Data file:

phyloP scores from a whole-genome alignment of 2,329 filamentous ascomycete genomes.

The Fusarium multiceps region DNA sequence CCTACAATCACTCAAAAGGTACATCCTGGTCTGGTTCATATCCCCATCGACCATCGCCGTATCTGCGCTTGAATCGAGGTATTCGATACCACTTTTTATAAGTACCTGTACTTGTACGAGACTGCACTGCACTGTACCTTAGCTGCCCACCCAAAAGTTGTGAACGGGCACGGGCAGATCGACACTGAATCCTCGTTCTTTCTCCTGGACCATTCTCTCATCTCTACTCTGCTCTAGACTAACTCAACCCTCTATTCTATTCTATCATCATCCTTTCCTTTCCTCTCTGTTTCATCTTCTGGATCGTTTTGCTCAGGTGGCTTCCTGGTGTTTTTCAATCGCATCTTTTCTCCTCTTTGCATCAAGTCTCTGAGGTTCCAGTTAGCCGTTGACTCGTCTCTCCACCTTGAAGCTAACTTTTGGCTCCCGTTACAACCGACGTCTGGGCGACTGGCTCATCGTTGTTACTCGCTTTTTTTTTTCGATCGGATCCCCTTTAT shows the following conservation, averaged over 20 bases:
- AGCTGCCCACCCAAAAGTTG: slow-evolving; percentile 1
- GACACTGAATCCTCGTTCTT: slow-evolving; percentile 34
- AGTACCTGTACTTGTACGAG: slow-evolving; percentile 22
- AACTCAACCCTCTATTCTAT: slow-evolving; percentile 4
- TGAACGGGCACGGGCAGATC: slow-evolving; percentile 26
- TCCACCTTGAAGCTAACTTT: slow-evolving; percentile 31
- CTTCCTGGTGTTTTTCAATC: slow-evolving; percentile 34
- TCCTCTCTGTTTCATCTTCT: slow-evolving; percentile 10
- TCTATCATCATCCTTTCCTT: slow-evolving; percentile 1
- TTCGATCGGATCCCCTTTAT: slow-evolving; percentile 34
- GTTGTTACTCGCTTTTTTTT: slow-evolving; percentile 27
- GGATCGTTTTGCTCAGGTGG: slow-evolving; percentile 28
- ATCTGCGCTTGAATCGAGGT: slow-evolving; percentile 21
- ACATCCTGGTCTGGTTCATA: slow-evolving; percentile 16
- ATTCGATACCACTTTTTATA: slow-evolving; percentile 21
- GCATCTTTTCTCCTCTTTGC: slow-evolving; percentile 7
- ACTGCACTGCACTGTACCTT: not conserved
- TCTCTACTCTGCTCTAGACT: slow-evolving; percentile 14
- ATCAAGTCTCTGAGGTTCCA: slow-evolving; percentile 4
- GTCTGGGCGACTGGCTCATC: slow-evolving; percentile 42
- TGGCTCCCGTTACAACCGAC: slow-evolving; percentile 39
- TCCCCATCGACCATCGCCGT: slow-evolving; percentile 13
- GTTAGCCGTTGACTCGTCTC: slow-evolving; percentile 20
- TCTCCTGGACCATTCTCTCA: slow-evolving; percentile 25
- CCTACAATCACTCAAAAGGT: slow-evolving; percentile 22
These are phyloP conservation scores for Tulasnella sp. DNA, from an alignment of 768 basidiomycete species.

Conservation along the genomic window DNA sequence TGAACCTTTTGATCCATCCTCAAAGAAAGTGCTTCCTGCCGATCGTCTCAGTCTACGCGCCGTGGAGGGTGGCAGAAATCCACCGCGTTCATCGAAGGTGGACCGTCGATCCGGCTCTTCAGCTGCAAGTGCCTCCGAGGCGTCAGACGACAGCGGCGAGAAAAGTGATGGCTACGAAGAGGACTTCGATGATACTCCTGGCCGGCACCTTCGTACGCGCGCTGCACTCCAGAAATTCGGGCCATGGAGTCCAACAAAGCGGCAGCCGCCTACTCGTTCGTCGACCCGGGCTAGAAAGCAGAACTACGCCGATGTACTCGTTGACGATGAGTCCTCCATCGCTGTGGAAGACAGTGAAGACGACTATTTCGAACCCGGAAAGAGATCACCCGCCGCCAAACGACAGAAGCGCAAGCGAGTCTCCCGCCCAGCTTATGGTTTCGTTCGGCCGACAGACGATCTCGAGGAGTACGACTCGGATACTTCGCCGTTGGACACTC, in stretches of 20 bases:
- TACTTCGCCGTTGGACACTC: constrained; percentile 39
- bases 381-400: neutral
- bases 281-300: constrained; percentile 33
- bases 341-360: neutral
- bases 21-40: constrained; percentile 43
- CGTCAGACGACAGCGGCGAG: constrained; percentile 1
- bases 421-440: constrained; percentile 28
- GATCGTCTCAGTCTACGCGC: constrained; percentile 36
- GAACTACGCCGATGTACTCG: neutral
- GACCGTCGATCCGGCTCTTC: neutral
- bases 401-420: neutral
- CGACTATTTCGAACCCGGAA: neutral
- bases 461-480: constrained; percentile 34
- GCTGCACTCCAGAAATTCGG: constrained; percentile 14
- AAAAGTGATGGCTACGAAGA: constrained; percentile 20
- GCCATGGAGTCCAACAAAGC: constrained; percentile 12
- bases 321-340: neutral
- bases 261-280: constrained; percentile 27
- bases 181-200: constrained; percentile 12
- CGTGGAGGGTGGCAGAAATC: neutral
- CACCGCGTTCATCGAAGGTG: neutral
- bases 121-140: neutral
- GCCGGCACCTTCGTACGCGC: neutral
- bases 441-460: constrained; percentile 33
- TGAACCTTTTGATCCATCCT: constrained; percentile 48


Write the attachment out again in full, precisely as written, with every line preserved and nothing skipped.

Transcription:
phyloP scores from a whole-genome alignment of 2,329 filamentous ascomycete genomes.

The Fusarium multiceps region DNA sequence CCTACAATCACTCAAAAGGTACATCCTGGTCTGGTTCATATCCCCATCGACCATCGCCGTATCTGCGCTTGAATCGAGGTATTCGATACCACTTTTTATAAGTACCTGTACTTGTACGAGACTGCACTGCACTGTACCTTAGCTGCCCACCCAAAAGTTGTGAACGGGCACGGGCAGATCGACACTGAATCCTCGTTCTTTCTCCTGGACCATTCTCTCATCTCTACTCTGCTCTAGACTAACTCAACCCTCTATTCTATTCTATCATCATCCTTTCCTTTCCTCTCTGTTTCATCTTCTGGATCGTTTTGCTCAGGTGGCTTCCTGGTGTTTTTCAATCGCATCTTTTCTCCTCTTTGCATCAAGTCTCTGAGGTTCCAGTTAGCCGTTGACTCGTCTCTCCACCTTGAAGCTAACTTTTGGCTCCCGTTACAACCGACGTCTGGGCGACTGGCTCATCGTTGTTACTCGCTTTTTTTTTTCGATCGGATCCCCTTTAT shows the following conservation, averaged over 20 bases:
- AGCTGCCCACCCAAAAGTTG: slow-evolving; percentile 1
- GACACTGAATCCTCGTTCTT: slow-evolving; percentile 34
- AGTACCTGTACTTGTACGAG: slow-evolving; percentile 22
- AACTCAACCCTCTATTCTAT: slow-evolving; percentile 4
- TGAACGGGCACGGGCAGATC: slow-evolving; percentile 26
- TCCACCTTGAAGCTAACTTT: slow-evolving; percentile 31
- CTTCCTGGTGTTTTTCAATC: slow-evolving; percentile 34
- TCCTCTCTGTTTCATCTTCT: slow-evolving; percentile 10
- TCTATCATCATCCTTTCCTT: slow-evolving; percentile 1
- TTCGATCGGATCCCCTTTAT: slow-evolving; percentile 34
- GTTGTTACTCGCTTTTTTTT: slow-evolving; percentile 27
- GGATCGTTTTGCTCAGGTGG: slow-evolving; percentile 28
- ATCTGCGCTTGAATCGAGGT: slow-evolving; percentile 21
- ACATCCTGGTCTGGTTCATA: slow-evolving; percentile 16
- ATTCGATACCACTTTTTATA: slow-evolving; percentile 21
- GCATCTTTTCTCCTCTTTGC: slow-evolving; percentile 7
- ACTGCACTGCACTGTACCTT: not conserved
- TCTCTACTCTGCTCTAGACT: slow-evolving; percentile 14
- ATCAAGTCTCTGAGGTTCCA: slow-evolving; percentile 4
- GTCTGGGCGACTGGCTCATC: slow-evolving; percentile 42
- TGGCTCCCGTTACAACCGAC: slow-evolving; percentile 39
- TCCCCATCGACCATCGCCGT: slow-evolving; percentile 13
- GTTAGCCGTTGACTCGTCTC: slow-evolving; percentile 20
- TCTCCTGGACCATTCTCTCA: slow-evolving; percentile 25
- CCTACAATCACTCAAAAGGT: slow-evolving; percentile 22
These are phyloP conservation scores for Tulasnella sp. DNA, from an alignment of 768 basidiomycete species.

Conservation along the genomic window DNA sequence TGAACCTTTTGATCCATCCTCAAAGAAAGTGCTTCCTGCCGATCGTCTCAGTCTACGCGCCGTGGAGGGTGGCAGAAATCCACCGCGTTCATCGAAGGTGGACCGTCGATCCGGCTCTTCAGCTGCAAGTGCCTCCGAGGCGTCAGACGACAGCGGCGAGAAAAGTGATGGCTACGAAGAGGACTTCGATGATACTCCTGGCCGGCACCTTCGTACGCGCGCTGCACTCCAGAAATTCGGGCCATGGAGTCCAACAAAGCGGCAGCCGCCTACTCGTTCGTCGACCCGGGCTAGAAAGCAGAACTACGCCGATGTACTCGTTGACGATGAGTCCTCCATCGCTGTGGAAGACAGTGAAGACGACTATTTCGAACCCGGAAAGAGATCACCCGCCGCCAAACGACAGAAGCGCAAGCGAGTCTCCCGCCCAGCTTATGGTTTCGTTCGGCCGACAGACGATCTCGAGGAGTACGACTCGGATACTTCGCCGTTGGACACTC, in stretches of 20 bases:
- TACTTCGCCGTTGGACACTC: constrained; percentile 39
- bases 381-400: neutral
- bases 281-300: constrained; percentile 33
- bases 341-360: neutral
- bases 21-40: constrained; percentile 43
- CGTCAGACGACAGCGGCGAG: constrained; percentile 1
- bases 421-440: constrained; percentile 28
- GATCGTCTCAGTCTACGCGC: constrained; percentile 36
- GAACTACGCCGATGTACTCG: neutral
- GACCGTCGATCCGGCTCTTC: neutral
- bases 401-420: neutral
- CGACTATTTCGAACCCGGAA: neutral
- bases 461-480: constrained; percentile 34
- GCTGCACTCCAGAAATTCGG: constrained; percentile 14
- AAAAGTGATGGCTACGAAGA: constrained; percentile 20
- GCCATGGAGTCCAACAAAGC: constrained; percentile 12
- bases 321-340: neutral
- bases 261-280: constrained; percentile 27
- bases 181-200: constrained; percentile 12
- CGTGGAGGGTGGCAGAAATC: neutral
- CACCGCGTTCATCGAAGGTG: neutral
- bases 121-140: neutral
- GCCGGCACCTTCGTACGCGC: neutral
- bases 441-460: constrained; percentile 33
- TGAACCTTTTGATCCATCCT: constrained; percentile 48